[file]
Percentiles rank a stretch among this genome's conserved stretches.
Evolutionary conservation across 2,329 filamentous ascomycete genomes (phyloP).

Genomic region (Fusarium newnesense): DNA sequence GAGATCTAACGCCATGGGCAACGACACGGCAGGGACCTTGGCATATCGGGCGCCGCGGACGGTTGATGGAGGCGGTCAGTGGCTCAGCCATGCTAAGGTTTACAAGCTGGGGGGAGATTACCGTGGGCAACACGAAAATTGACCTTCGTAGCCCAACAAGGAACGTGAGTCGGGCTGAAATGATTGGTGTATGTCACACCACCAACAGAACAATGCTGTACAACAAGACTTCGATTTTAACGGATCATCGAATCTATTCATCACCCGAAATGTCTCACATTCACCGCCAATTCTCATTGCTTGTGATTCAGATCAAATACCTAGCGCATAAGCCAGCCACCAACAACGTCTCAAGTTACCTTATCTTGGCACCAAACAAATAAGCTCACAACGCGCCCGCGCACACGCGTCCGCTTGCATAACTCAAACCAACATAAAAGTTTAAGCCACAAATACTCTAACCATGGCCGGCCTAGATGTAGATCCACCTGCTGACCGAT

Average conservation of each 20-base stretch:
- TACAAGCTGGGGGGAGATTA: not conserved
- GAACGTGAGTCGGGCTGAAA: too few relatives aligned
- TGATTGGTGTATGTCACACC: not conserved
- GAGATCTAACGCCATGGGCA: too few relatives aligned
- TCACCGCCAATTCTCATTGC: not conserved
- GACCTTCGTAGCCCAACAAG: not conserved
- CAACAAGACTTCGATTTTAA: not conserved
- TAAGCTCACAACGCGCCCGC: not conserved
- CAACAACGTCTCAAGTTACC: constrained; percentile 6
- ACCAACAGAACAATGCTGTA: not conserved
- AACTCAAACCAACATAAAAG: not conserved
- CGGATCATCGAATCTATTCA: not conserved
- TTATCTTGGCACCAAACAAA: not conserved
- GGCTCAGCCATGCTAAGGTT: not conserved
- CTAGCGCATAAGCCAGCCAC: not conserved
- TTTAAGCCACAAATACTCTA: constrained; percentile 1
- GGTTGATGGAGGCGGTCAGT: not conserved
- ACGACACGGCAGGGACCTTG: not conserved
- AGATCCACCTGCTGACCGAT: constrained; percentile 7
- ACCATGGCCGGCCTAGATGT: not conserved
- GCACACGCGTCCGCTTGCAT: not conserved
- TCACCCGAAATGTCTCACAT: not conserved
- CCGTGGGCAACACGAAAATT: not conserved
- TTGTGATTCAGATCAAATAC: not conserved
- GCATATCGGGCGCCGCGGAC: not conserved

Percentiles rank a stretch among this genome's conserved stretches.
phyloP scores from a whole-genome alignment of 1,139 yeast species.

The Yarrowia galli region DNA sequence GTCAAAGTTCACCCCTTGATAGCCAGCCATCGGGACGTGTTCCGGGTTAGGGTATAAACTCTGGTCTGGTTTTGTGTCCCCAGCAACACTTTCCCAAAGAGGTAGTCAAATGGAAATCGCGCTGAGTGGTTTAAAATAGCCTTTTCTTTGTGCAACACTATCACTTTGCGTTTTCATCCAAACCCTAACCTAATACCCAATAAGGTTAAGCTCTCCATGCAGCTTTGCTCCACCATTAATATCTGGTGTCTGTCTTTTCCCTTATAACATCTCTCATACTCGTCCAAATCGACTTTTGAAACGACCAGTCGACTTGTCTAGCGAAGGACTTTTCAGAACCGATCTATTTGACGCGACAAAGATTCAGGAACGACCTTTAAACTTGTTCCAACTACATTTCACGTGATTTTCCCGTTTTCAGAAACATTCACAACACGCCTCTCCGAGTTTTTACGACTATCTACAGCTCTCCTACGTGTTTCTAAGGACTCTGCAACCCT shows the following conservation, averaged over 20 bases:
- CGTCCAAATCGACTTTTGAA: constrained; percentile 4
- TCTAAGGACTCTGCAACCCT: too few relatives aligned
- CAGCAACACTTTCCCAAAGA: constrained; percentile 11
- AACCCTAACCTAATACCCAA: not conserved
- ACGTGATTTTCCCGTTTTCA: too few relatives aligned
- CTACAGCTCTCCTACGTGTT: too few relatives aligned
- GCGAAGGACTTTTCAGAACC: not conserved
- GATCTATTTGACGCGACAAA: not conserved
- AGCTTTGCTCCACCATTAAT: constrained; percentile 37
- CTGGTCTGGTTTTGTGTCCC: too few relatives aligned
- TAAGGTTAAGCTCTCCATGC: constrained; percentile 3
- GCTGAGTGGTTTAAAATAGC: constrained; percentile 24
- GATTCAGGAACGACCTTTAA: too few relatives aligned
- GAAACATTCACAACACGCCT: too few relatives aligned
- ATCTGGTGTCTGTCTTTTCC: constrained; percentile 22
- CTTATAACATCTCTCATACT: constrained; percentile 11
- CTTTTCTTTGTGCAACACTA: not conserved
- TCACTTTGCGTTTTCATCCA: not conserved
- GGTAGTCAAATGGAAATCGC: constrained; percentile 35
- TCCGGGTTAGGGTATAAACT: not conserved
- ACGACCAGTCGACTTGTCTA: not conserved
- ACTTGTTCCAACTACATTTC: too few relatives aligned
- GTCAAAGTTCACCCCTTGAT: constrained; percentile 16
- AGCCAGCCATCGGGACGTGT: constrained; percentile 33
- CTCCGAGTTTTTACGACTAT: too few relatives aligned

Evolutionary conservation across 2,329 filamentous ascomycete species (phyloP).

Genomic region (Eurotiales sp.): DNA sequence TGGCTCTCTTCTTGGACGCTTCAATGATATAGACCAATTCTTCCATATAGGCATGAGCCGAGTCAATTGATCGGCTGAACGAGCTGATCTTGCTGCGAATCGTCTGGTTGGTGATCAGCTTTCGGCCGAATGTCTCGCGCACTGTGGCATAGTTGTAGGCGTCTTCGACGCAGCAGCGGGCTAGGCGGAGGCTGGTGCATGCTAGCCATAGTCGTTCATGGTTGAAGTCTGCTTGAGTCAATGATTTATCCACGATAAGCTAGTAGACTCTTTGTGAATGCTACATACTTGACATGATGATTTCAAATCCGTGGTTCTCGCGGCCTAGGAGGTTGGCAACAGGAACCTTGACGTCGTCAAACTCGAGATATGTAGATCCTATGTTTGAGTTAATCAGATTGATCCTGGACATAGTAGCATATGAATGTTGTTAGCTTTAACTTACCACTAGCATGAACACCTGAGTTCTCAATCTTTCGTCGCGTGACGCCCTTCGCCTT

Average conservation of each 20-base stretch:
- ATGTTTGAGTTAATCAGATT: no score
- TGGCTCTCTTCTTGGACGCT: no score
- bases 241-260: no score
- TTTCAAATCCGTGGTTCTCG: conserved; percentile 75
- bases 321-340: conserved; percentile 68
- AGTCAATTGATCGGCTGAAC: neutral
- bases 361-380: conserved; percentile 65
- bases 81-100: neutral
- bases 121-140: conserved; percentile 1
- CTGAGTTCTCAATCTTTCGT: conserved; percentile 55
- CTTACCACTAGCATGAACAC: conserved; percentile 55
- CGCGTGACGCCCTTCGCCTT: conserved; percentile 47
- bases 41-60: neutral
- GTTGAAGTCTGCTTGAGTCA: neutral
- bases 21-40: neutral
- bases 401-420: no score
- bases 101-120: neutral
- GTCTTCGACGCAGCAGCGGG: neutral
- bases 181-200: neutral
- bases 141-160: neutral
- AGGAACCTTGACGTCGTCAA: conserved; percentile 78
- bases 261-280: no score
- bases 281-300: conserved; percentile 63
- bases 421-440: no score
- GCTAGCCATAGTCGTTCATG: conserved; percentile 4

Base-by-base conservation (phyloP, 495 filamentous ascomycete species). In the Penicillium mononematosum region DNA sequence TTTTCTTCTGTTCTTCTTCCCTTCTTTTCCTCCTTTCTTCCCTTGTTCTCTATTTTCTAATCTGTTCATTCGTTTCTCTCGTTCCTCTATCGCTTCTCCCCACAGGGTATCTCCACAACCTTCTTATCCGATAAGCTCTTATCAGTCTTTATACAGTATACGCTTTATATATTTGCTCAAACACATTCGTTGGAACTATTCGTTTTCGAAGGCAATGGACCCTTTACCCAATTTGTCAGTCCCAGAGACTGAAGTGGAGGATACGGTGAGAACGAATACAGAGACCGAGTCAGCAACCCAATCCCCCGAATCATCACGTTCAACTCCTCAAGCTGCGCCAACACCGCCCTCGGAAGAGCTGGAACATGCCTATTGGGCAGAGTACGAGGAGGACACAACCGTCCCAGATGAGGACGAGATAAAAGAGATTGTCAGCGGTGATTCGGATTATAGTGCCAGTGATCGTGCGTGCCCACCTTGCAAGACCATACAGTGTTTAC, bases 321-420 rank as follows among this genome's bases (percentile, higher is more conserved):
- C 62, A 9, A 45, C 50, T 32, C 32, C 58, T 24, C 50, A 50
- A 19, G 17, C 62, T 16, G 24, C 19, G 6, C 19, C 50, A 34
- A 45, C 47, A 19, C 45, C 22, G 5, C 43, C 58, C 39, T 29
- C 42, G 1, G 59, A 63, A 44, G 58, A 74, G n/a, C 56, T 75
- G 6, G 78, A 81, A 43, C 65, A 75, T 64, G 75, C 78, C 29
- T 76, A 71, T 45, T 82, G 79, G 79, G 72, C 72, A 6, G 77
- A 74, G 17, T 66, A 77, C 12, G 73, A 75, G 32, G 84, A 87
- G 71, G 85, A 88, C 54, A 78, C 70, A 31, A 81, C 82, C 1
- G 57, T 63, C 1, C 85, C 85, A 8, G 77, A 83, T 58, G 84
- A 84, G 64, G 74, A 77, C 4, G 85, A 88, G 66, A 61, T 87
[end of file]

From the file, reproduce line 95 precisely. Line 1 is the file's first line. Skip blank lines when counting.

- G 57, T 63, C 1, C 85, C 85, A 8, G 77, A 83, T 58, G 84